Can quantum cryptography work in the real world?

Battelle Memorial Institute has built what it claims is the nation’s first production system for quantum distribution of cryptographic keys and announced plans to create a 400-mile link enabling quantum-key distribution (QKD) between Columbus, Ohio, and Washington, D.C., by 2015.


How quantum key distribution works

QKD uses a photon's polarization and spin to verify an unobserved key transmission. Read more.

The project links two facilities in central Ohio and is a demonstration of the R&D organization’s faith in the ability of the emerging technology to future-proof cryptography threatened by increasingly powerful computers.

“Practical QKD systems have existed for about 10 years,” said Don Hayford, director of research at Battelle. But limitations in the range and scalability of the systems have so far restricted their use in this country primarily to research.

Although new in the United States, banks and government agencies in Europe have been using QKD for several years. Battelle is using hardware from the Swiss firm ID Quantique to link its headquarters campus in Columbus with a manufacturing facility about 30 miles away in the suburb of Dublin. New tools will be needed to make the technology feasible for anything larger than a metro area, but Hayford is confident Battelle will be able to offer the technology to its customers, including government, in a few years. “We certainly will go for FIPS approval,” required for government crypto systems, he said, referring to the Federal Information Processing Standards.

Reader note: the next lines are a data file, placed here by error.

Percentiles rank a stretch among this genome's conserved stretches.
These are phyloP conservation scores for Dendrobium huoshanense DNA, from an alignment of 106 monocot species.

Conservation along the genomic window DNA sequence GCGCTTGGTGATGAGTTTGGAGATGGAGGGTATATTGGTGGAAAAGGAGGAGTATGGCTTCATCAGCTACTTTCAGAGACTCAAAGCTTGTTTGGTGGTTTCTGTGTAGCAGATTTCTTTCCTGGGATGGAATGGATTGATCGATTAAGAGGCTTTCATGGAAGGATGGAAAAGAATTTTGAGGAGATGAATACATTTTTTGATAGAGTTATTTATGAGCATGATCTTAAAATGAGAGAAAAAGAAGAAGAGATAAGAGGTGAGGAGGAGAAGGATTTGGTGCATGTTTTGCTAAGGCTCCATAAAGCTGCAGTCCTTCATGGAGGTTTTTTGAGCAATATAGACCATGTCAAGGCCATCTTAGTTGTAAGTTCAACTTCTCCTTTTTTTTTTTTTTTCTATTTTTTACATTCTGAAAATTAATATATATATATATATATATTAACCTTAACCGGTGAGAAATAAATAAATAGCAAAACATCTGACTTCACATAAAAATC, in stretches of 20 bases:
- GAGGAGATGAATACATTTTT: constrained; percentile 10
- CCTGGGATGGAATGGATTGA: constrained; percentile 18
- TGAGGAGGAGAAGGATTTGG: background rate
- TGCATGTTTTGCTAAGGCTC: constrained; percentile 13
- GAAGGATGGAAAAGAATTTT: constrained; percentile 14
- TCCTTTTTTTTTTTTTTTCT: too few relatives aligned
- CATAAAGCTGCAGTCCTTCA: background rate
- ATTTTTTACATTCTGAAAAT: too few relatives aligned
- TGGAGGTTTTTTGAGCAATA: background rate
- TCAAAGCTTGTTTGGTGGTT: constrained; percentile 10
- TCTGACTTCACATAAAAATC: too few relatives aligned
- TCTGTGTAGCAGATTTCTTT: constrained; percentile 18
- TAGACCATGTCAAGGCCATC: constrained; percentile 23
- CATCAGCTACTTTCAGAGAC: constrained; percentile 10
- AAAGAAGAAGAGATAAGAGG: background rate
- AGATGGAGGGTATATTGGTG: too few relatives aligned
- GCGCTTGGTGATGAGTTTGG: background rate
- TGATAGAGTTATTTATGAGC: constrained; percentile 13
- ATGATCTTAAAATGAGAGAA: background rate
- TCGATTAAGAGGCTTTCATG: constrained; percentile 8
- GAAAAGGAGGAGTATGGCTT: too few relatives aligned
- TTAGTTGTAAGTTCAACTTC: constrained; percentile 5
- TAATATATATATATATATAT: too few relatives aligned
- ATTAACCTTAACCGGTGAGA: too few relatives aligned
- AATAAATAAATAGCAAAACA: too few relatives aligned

Not everyone is so sanguine about the current capabilities of QKD. The National Institute of Standards and Technology, which has been doing research on quantum cryptography for years, does not yet feel it is viable for production systems.

“It’s still a work in progress,” said Alan Mink, electronic engineer in NIST’s Advanced Networking division. “It’s a complicated protocol,” and the limitations of implementing the technology have not yet been overcome.

That does not mean that he disapproves of the early adopters. “They are doing the rest of us a favor by implementing it at this time,” he said. “The more we learn about it, the better we can make it. The more feedback, the better.”

Key exchange, or distribution, is a weak spot in many crypto systems. Even the strongest cryptography is useless if the keys used to encrypt and decrypt data are not secure. A number of methods are commonly used for secure key exchange. The Diffie-Hellman, RSA algorithms and elliptic curve cryptography all use different schemes of public-key cryptography to protect keys during exchange. These schemes are secure today, but increasingly powerful computers eventually could break them.

Quantum-key distribution relies on the quantum state of individual photons to exchange key data. Each photon conveys a single bit of data, based on its quantum state. Because that state cannot be examined without changing it, any eavesdropping is evident.